In addition to a camera, you’ll need other equipment that may include binoculars, lenses, a tripod and mosquito repellent. Binoculars are not just for wildlife-watching. You’ll need them if you want close-up views of mountain scenery as well as any animals—big or small—you see along your route. They can also be used in place of or in conjunction with a telephoto lens. You don’t have to invest in top-of-the-line optics; like many other cameras, binoculars come with an adjustment feature that allows you to alter the focus when using them. In terms of lens selection, most safari destinations offer at least one spot where photography is possible: river crossings.

3. Chapstick & Lip Balm

Chapstick/lip balm is a must-have. Not only will it help keep your lips hydrated, but it will also protect them from windburn. The sun can be extremely damaging to lips, so I recommend using chapstick with an SPF of at least 15. If you’re not into wearing chapstick (or if it’s simply too hot for that), try using a tinted lip balm instead! Chapstick makes your lips appear thinner because its color contrasts against your natural skin tone and doesn’t fully cover your lips. Try looking for tinted lip balms in mauve or coral hues that will make you feel like you aren’t wearing any makeup at all—just naturally thick and full lips!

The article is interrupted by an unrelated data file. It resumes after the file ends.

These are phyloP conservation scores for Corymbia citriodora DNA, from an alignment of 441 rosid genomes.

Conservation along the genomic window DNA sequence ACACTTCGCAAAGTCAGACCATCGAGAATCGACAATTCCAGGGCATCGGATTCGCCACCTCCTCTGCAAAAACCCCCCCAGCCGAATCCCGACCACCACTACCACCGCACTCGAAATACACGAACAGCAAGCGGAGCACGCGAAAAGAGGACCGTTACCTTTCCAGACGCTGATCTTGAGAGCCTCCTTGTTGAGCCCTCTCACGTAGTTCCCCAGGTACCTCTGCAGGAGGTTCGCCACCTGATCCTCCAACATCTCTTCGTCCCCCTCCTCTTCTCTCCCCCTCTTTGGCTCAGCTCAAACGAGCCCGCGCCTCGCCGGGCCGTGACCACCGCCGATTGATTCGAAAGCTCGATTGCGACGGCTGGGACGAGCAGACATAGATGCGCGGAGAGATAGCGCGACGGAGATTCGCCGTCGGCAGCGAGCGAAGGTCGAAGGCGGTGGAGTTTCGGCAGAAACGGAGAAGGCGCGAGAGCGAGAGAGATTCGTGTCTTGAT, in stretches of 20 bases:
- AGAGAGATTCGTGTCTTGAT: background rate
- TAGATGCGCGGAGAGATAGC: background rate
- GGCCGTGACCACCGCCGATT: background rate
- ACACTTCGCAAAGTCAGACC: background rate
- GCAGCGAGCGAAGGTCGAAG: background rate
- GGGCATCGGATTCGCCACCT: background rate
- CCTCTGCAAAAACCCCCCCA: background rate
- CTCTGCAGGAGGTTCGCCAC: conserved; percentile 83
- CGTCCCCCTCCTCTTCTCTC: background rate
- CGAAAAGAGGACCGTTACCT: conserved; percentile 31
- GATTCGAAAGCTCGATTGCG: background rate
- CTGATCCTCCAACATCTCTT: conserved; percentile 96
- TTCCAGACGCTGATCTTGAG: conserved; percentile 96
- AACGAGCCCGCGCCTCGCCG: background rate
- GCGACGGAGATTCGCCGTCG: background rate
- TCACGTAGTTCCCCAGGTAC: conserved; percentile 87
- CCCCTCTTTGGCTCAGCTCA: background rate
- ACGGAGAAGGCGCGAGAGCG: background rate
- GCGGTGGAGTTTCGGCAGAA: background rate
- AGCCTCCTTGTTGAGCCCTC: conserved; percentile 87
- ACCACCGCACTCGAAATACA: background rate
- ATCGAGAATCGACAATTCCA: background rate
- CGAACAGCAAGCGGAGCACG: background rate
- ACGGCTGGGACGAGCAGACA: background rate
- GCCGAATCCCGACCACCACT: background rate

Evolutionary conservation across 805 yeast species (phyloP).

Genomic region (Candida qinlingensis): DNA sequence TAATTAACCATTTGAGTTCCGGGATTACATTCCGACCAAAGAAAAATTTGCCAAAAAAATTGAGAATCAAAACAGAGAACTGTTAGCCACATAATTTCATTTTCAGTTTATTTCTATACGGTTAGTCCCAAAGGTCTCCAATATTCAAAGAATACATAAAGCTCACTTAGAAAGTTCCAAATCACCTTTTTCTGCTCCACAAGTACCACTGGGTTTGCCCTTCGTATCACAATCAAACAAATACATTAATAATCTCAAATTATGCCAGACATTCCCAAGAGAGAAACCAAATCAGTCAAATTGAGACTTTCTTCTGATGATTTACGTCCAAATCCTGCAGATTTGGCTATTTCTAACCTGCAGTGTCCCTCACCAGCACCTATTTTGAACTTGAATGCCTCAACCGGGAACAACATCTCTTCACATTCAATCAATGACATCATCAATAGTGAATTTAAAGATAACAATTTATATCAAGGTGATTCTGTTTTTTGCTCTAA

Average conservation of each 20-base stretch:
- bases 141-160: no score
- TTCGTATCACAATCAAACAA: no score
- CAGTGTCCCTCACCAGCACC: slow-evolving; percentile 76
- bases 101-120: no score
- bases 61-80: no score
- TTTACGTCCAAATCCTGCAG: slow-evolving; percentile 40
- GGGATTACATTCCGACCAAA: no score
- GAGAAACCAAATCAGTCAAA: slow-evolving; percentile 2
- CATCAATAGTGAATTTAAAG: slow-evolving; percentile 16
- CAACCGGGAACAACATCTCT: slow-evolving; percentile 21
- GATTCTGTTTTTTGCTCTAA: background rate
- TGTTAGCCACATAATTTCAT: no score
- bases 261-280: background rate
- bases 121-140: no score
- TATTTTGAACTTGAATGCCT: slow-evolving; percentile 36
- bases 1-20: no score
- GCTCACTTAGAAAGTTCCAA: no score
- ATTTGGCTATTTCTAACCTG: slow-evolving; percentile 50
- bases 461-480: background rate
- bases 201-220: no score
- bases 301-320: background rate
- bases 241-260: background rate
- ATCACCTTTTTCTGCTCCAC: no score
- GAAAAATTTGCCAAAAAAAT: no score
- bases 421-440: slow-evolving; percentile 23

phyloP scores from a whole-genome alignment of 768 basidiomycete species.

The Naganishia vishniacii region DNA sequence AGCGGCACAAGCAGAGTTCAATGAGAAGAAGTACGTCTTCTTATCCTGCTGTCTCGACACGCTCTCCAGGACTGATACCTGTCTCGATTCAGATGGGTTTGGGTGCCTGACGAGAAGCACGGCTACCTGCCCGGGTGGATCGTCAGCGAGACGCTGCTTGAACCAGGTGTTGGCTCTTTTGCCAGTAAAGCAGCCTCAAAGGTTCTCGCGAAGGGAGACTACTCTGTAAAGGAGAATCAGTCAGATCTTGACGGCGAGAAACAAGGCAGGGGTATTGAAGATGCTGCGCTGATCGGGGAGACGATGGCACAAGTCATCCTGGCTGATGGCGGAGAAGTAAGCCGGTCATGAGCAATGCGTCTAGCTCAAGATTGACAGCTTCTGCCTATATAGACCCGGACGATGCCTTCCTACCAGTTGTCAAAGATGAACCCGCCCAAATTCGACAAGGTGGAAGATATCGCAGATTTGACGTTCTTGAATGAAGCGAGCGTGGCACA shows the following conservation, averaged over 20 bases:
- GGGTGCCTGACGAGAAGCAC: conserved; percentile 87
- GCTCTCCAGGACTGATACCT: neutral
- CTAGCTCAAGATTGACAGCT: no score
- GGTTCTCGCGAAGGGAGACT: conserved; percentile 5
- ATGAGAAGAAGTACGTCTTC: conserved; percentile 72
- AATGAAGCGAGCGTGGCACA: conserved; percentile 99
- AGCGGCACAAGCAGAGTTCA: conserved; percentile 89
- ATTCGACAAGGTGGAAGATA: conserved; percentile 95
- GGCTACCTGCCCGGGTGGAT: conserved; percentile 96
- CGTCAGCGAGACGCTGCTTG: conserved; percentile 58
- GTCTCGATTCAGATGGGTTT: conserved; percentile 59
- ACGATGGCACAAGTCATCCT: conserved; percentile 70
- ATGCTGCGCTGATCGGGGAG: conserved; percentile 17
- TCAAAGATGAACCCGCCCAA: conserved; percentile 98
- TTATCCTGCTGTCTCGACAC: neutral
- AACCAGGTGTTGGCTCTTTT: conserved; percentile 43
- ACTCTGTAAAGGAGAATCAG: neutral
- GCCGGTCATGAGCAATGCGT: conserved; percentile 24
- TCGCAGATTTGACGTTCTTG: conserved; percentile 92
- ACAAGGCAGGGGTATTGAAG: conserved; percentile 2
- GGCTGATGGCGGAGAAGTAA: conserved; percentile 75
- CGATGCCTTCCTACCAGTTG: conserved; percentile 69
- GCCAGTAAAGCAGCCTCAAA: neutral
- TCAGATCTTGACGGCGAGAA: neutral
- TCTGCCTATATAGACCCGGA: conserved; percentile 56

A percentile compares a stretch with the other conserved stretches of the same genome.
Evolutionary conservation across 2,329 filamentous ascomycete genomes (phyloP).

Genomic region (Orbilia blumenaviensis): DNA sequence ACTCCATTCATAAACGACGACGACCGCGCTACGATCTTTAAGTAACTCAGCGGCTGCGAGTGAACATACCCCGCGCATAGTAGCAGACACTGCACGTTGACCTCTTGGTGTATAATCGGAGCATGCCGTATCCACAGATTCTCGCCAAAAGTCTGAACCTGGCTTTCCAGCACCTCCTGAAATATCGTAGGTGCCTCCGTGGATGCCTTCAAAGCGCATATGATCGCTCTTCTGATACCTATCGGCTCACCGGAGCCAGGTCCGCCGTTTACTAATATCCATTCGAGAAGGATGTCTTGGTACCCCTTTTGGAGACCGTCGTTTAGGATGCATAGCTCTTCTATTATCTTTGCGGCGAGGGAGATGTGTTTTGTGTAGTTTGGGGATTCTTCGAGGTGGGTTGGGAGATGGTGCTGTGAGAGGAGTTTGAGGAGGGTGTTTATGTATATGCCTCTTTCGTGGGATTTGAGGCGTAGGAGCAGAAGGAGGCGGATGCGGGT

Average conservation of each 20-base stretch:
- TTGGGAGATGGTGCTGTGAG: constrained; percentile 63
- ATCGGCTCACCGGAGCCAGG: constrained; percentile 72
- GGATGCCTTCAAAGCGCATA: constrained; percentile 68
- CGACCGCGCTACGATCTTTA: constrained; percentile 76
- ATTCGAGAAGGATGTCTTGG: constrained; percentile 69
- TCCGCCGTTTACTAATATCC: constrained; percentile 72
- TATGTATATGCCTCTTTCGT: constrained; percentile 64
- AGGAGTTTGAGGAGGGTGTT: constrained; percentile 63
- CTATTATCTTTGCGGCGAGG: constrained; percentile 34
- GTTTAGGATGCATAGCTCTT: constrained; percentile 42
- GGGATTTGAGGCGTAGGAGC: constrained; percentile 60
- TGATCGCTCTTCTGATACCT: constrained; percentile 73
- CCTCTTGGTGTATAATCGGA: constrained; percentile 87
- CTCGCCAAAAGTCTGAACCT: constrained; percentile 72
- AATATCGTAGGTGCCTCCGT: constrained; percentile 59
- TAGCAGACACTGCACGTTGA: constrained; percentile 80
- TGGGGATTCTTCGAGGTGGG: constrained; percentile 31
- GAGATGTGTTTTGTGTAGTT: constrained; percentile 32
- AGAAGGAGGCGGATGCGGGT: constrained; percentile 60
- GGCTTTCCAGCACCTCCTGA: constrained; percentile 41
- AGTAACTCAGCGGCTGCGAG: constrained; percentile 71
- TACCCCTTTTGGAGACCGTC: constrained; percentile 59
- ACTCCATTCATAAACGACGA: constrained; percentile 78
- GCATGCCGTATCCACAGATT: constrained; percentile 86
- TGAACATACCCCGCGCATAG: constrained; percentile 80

4 What Shoes Are Best For A Safari Trip To Tanzania?

Since you’ll be doing a lot of walking while you’re out on safari; it’s important that your shoes are up for the challenge. Be sure they fit comfortable and look like you can take them from city streets to countryside trails without issue. Many people ask, What are my best shoes for a Safari trip?

The answer is simple. The kind that keep your feet dry and blister free when traveling in and out of game vehicles, walking long distances over rough terrain, keeping your feet cool when it’s hot, and warm when it’s cold. And more importantly still, they must protect you from thorny brush along with protection from insects such as scorpions and snakes as well as large amounts of bacteria if you happen to step in (or fall into) mud puddles! Safari boots have been specifically designed so that they meet all these requirements while still providing comfortability while being worn throughout long days of walking.

Are you ready for a safari? Hope this article of What to wear & pack on your Tanzania safari will help you organise your next safari in the best condition.